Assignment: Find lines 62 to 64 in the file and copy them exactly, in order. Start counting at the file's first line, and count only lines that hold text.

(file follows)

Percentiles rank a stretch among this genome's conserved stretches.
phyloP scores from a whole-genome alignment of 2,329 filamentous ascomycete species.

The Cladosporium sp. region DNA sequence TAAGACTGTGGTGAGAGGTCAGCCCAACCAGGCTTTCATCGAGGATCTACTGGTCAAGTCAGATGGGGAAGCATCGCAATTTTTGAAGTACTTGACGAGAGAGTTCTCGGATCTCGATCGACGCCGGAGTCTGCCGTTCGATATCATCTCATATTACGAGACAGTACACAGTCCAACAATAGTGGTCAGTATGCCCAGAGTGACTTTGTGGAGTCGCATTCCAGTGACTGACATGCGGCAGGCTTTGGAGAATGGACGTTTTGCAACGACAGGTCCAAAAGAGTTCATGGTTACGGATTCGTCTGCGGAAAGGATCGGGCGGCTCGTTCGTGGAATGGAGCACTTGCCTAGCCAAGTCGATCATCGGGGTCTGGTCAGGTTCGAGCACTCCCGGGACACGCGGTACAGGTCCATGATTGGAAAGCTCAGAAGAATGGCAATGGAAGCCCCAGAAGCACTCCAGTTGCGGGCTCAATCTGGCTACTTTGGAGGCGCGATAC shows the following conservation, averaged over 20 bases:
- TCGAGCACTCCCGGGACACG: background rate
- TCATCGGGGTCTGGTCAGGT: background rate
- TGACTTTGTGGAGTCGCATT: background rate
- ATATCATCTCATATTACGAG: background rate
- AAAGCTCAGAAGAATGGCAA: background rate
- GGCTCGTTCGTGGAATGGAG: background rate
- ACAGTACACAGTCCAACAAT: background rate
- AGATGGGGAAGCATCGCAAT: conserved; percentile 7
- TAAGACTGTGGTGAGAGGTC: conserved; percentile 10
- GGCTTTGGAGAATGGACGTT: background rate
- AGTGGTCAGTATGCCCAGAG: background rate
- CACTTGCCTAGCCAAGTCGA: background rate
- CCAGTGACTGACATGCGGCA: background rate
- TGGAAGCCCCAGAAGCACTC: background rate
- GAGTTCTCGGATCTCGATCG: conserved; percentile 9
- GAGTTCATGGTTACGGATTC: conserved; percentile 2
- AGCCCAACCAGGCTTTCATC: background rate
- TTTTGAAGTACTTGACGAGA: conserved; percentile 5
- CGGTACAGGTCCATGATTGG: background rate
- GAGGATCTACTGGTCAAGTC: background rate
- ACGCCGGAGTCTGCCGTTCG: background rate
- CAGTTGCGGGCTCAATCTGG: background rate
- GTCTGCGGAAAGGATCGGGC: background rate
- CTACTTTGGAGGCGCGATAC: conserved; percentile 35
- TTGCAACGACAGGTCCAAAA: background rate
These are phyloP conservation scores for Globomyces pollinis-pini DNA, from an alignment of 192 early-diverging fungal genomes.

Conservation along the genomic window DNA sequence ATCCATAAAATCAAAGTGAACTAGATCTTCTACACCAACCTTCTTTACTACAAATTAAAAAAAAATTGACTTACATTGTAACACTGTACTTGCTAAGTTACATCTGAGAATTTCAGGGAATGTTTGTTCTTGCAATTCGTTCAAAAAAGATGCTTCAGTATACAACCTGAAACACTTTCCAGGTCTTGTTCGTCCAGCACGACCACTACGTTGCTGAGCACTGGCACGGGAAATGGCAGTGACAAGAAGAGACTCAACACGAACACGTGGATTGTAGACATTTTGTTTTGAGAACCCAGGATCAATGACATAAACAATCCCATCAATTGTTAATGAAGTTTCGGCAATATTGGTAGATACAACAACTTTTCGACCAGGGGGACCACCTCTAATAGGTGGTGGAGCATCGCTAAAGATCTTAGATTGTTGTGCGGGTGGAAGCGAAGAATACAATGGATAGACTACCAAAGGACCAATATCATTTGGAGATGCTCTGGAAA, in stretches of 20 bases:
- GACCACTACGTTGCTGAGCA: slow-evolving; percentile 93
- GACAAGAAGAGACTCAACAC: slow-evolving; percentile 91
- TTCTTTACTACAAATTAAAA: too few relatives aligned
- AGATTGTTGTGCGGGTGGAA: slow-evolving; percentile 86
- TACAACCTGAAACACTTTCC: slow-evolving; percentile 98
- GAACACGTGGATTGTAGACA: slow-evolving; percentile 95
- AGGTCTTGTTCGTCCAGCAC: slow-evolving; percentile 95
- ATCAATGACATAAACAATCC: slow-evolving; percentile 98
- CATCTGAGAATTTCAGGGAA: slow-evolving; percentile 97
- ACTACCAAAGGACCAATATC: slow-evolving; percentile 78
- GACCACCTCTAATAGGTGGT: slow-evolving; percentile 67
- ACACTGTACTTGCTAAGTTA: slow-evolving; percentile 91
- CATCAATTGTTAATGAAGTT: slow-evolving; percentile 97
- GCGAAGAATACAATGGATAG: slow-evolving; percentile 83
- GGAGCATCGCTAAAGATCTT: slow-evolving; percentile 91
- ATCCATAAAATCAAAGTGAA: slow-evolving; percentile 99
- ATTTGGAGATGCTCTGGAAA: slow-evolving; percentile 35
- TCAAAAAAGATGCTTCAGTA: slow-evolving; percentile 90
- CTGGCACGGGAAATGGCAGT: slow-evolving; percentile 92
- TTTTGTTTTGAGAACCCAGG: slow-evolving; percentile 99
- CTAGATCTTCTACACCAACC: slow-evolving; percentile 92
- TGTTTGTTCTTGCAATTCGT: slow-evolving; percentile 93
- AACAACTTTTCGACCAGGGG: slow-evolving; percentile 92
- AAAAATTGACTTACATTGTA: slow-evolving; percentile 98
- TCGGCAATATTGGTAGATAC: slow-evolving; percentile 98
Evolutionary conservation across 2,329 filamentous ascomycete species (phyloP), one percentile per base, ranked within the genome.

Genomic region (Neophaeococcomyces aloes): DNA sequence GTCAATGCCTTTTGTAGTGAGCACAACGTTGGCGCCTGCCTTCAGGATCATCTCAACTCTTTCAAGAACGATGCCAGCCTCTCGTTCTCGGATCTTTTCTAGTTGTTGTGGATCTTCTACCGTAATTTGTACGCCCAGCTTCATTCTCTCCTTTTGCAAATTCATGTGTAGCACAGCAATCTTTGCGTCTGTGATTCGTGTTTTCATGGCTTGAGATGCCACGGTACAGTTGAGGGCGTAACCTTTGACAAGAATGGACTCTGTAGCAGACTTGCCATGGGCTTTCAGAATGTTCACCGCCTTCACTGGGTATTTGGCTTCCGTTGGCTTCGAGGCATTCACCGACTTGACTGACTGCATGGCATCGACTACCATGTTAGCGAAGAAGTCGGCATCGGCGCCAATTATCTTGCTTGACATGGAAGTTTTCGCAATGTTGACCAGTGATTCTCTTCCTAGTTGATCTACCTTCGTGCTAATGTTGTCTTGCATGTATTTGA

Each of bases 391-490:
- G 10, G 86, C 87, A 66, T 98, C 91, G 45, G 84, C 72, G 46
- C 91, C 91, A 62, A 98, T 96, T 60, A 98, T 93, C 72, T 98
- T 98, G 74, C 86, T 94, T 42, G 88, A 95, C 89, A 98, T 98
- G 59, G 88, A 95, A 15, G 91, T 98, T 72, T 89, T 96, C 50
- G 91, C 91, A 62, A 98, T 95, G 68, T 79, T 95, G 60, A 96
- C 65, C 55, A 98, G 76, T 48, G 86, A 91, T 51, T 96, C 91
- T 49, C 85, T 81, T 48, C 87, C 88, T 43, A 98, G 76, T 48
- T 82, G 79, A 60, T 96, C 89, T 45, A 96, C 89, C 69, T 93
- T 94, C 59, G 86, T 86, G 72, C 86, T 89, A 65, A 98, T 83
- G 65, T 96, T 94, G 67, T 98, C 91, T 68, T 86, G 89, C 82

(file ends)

- G 59, G 88, A 95, A 15, G 91, T 98, T 72, T 89, T 96, C 50
- G 91, C 91, A 62, A 98, T 95, G 68, T 79, T 95, G 60, A 96
- C 65, C 55, A 98, G 76, T 48, G 86, A 91, T 51, T 96, C 91